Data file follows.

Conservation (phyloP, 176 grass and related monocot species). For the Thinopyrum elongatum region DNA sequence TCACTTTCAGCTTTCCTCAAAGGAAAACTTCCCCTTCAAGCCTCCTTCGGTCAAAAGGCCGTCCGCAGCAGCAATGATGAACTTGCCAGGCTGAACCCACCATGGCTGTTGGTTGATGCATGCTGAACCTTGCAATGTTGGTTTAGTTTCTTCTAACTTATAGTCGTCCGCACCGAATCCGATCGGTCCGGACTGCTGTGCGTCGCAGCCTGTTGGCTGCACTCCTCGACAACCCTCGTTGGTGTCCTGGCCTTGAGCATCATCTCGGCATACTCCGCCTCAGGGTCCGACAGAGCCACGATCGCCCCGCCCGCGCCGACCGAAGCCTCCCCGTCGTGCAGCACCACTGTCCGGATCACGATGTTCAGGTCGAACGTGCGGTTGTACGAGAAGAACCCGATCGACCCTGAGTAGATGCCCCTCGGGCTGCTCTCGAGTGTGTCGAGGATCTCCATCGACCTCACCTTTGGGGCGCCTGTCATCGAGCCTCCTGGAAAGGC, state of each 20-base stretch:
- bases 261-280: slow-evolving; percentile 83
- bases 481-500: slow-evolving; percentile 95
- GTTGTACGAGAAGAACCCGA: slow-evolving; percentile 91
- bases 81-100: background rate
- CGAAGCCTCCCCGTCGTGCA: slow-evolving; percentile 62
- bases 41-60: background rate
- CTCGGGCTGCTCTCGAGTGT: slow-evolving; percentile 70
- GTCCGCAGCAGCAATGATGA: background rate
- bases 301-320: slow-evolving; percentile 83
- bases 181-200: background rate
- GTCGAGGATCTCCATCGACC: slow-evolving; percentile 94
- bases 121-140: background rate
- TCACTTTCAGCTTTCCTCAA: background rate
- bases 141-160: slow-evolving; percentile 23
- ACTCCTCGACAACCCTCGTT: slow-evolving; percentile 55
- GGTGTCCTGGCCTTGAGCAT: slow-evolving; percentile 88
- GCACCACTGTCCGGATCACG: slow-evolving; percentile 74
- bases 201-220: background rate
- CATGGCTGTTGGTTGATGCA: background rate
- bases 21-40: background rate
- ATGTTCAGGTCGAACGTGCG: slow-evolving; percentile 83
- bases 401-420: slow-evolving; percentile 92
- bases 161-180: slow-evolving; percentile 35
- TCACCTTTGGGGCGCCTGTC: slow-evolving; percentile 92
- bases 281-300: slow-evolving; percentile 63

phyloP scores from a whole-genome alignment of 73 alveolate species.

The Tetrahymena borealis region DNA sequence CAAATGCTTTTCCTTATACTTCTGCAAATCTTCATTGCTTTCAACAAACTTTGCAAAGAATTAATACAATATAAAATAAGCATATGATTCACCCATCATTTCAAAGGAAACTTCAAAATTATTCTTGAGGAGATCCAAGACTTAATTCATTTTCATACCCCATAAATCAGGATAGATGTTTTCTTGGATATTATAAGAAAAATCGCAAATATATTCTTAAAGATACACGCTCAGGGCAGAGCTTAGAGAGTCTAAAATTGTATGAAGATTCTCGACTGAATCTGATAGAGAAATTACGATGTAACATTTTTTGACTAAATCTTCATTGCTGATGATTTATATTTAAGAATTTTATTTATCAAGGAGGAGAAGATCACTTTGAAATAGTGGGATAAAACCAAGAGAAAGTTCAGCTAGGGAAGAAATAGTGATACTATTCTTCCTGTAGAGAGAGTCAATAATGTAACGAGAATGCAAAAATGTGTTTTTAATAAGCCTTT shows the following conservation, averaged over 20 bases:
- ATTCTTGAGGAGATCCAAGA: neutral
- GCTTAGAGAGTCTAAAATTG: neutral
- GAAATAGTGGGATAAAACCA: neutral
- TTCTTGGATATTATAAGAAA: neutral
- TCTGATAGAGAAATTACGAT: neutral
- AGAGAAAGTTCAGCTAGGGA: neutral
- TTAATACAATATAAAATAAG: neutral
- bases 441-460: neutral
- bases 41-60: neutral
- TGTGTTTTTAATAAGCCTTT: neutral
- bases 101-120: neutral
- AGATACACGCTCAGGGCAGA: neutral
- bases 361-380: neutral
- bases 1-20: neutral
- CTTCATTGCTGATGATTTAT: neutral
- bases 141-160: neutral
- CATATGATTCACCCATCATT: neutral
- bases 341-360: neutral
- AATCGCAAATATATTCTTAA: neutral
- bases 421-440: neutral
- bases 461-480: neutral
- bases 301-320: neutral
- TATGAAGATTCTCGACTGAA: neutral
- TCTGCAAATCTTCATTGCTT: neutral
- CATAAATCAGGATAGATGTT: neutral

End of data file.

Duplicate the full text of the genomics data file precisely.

Conservation (phyloP, 176 grass and related monocot species). For the Thinopyrum elongatum region DNA sequence TCACTTTCAGCTTTCCTCAAAGGAAAACTTCCCCTTCAAGCCTCCTTCGGTCAAAAGGCCGTCCGCAGCAGCAATGATGAACTTGCCAGGCTGAACCCACCATGGCTGTTGGTTGATGCATGCTGAACCTTGCAATGTTGGTTTAGTTTCTTCTAACTTATAGTCGTCCGCACCGAATCCGATCGGTCCGGACTGCTGTGCGTCGCAGCCTGTTGGCTGCACTCCTCGACAACCCTCGTTGGTGTCCTGGCCTTGAGCATCATCTCGGCATACTCCGCCTCAGGGTCCGACAGAGCCACGATCGCCCCGCCCGCGCCGACCGAAGCCTCCCCGTCGTGCAGCACCACTGTCCGGATCACGATGTTCAGGTCGAACGTGCGGTTGTACGAGAAGAACCCGATCGACCCTGAGTAGATGCCCCTCGGGCTGCTCTCGAGTGTGTCGAGGATCTCCATCGACCTCACCTTTGGGGCGCCTGTCATCGAGCCTCCTGGAAAGGC, state of each 20-base stretch:
- bases 261-280: slow-evolving; percentile 83
- bases 481-500: slow-evolving; percentile 95
- GTTGTACGAGAAGAACCCGA: slow-evolving; percentile 91
- bases 81-100: background rate
- CGAAGCCTCCCCGTCGTGCA: slow-evolving; percentile 62
- bases 41-60: background rate
- CTCGGGCTGCTCTCGAGTGT: slow-evolving; percentile 70
- GTCCGCAGCAGCAATGATGA: background rate
- bases 301-320: slow-evolving; percentile 83
- bases 181-200: background rate
- GTCGAGGATCTCCATCGACC: slow-evolving; percentile 94
- bases 121-140: background rate
- TCACTTTCAGCTTTCCTCAA: background rate
- bases 141-160: slow-evolving; percentile 23
- ACTCCTCGACAACCCTCGTT: slow-evolving; percentile 55
- GGTGTCCTGGCCTTGAGCAT: slow-evolving; percentile 88
- GCACCACTGTCCGGATCACG: slow-evolving; percentile 74
- bases 201-220: background rate
- CATGGCTGTTGGTTGATGCA: background rate
- bases 21-40: background rate
- ATGTTCAGGTCGAACGTGCG: slow-evolving; percentile 83
- bases 401-420: slow-evolving; percentile 92
- bases 161-180: slow-evolving; percentile 35
- TCACCTTTGGGGCGCCTGTC: slow-evolving; percentile 92
- bases 281-300: slow-evolving; percentile 63

phyloP scores from a whole-genome alignment of 73 alveolate species.

The Tetrahymena borealis region DNA sequence CAAATGCTTTTCCTTATACTTCTGCAAATCTTCATTGCTTTCAACAAACTTTGCAAAGAATTAATACAATATAAAATAAGCATATGATTCACCCATCATTTCAAAGGAAACTTCAAAATTATTCTTGAGGAGATCCAAGACTTAATTCATTTTCATACCCCATAAATCAGGATAGATGTTTTCTTGGATATTATAAGAAAAATCGCAAATATATTCTTAAAGATACACGCTCAGGGCAGAGCTTAGAGAGTCTAAAATTGTATGAAGATTCTCGACTGAATCTGATAGAGAAATTACGATGTAACATTTTTTGACTAAATCTTCATTGCTGATGATTTATATTTAAGAATTTTATTTATCAAGGAGGAGAAGATCACTTTGAAATAGTGGGATAAAACCAAGAGAAAGTTCAGCTAGGGAAGAAATAGTGATACTATTCTTCCTGTAGAGAGAGTCAATAATGTAACGAGAATGCAAAAATGTGTTTTTAATAAGCCTTT shows the following conservation, averaged over 20 bases:
- ATTCTTGAGGAGATCCAAGA: neutral
- GCTTAGAGAGTCTAAAATTG: neutral
- GAAATAGTGGGATAAAACCA: neutral
- TTCTTGGATATTATAAGAAA: neutral
- TCTGATAGAGAAATTACGAT: neutral
- AGAGAAAGTTCAGCTAGGGA: neutral
- TTAATACAATATAAAATAAG: neutral
- bases 441-460: neutral
- bases 41-60: neutral
- TGTGTTTTTAATAAGCCTTT: neutral
- bases 101-120: neutral
- AGATACACGCTCAGGGCAGA: neutral
- bases 361-380: neutral
- bases 1-20: neutral
- CTTCATTGCTGATGATTTAT: neutral
- bases 141-160: neutral
- CATATGATTCACCCATCATT: neutral
- bases 341-360: neutral
- AATCGCAAATATATTCTTAA: neutral
- bases 421-440: neutral
- bases 461-480: neutral
- bases 301-320: neutral
- TATGAAGATTCTCGACTGAA: neutral
- TCTGCAAATCTTCATTGCTT: neutral
- CATAAATCAGGATAGATGTT: neutral